IMC 2018: India’s 5G roadmap looks equal parts cool and creepy

Day 1 of IMC 2018 finally comes to an end, and it was all-things and everything 5G.

This was my first time attending any of the Mobile Congress’ that take place around the world, be it the MWC at Barcelona, the Asian MWC version in Shanghai, or the India Mobile Congress (IMC) that happened last year. However, I have been virtually covering the International Mobile World Congress since last three years, and to be honest, IMC turned out to be very different from what I expected.

First of all, the difference was realised in the sheer sarkari-ness of the event, which first struck me when the inaugural was delayed by two hours, despite IMC putting up a minute-by-minute classified agenda for the day on its website, days in advance.

India Mobile Congress.

India Mobile Congress.

Another difference I found was in terms of the exhibition. I was dearly looking forward to seeing some new gadgets and new technology at IMC this year, however, the event was pretty much themed around 5G. It is not to say I am disappointed by that, I was just hoping to see a little more.

Having said that, 5G is unarguably an incredible step forward, and at the first day of IMC, we saw some very cool ways it could be implemented into India’s future. The live 5G demo showcasing Jio’s use of 5G Ultra Broadband to drive vehicles, trigger drone patrols seemed something out of a Black Mirror episode.

We had companies like Huawei, Nokia, Samsung, Reliance Jio, and Qualcomm demonstrate what 5G implementation could look like in the next few years. And if it goes as planned, the future looks very interesting.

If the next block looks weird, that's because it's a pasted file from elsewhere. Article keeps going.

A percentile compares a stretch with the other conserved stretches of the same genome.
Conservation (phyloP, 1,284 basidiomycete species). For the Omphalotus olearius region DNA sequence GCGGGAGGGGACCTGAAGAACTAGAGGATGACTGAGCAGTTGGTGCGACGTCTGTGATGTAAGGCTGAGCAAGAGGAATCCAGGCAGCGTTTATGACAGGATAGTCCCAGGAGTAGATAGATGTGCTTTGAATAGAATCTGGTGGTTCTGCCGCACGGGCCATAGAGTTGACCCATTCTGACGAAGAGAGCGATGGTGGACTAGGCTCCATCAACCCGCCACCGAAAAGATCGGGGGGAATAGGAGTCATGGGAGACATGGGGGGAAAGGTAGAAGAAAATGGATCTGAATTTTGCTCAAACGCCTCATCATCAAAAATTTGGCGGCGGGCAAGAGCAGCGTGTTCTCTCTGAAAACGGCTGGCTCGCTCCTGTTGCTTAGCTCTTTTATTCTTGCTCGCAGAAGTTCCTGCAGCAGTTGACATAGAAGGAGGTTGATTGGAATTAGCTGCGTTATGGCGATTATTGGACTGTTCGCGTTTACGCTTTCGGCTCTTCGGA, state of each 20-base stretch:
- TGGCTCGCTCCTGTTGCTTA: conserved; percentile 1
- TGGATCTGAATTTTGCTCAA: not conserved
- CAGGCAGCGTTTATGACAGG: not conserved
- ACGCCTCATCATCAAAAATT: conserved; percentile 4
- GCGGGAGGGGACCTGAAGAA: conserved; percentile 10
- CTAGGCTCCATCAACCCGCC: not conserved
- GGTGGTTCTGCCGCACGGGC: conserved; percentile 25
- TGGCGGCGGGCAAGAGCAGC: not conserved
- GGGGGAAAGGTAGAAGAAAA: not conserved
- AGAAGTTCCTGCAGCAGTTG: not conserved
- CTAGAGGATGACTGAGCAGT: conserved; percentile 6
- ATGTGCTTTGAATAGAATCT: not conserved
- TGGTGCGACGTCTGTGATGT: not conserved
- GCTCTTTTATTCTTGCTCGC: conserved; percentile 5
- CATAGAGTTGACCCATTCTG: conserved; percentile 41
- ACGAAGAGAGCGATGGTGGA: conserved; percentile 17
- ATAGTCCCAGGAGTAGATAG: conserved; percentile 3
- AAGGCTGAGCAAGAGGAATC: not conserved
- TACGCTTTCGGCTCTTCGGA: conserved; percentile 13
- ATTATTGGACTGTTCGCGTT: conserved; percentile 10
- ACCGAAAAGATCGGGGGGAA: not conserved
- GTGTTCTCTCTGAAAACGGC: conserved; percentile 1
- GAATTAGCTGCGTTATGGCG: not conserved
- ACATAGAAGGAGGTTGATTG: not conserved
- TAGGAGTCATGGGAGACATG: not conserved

While there were quite a lot stalls and demos, there were a few that especially caught my attention.

The first was the Samsung 5G Cloud gaming setup, which is basically gaming with just a monitor and a controller, and your console box is completely out of the picture, thanks to 5G Cloud. So not only is it aesthetically more pleasant, but it is so much more convenient in terms of storage. You just have to purchase a title off the cloud, and stream it at ultra fast speeds.

Another use case demo of 5G was to do with a Maserati. The demo showed how if 5G hotspots are installed along the road and at fuel stations, you can automatically receive an update on the traffic status ahead of you. Along with that, if you have a car with an entertainment system in it, while passing by these points you can download an entire movie in just seconds.

Finally, Huawei had the most amazing cocktail of cool and creepy in the implementation of 5G for facial recognition. All of this will basically be done using a surveillance camera, which will have a processor fitted inside, that will allow it to recognise people’s faces and lay down every bit it knows about the person whom the face belongs to. Those details will be stored in its database. I am talking about everything from your name, age, eye colour, to address. This tech could be used by companies to get rid of punch-in and access cards, or by the government for surveillance (which is an extremely scary thought).

On the second day I am hoping to see a little more India-centric use case scenarios of 5G.

Ericsson and Reliance Jio will be holding a briefing tomorrow at noon to discuss the 5G network in India, and I think I am going to get some cool scoop there.

If you have anything in particular you want us to look at, at the event, drop a comment below, and we’d try to get it covered.

Disclaimer: Reliance Industries Ltd. is the sole beneficiary of Independent Media Trust which controls Network18 Media & Investments Ltd.

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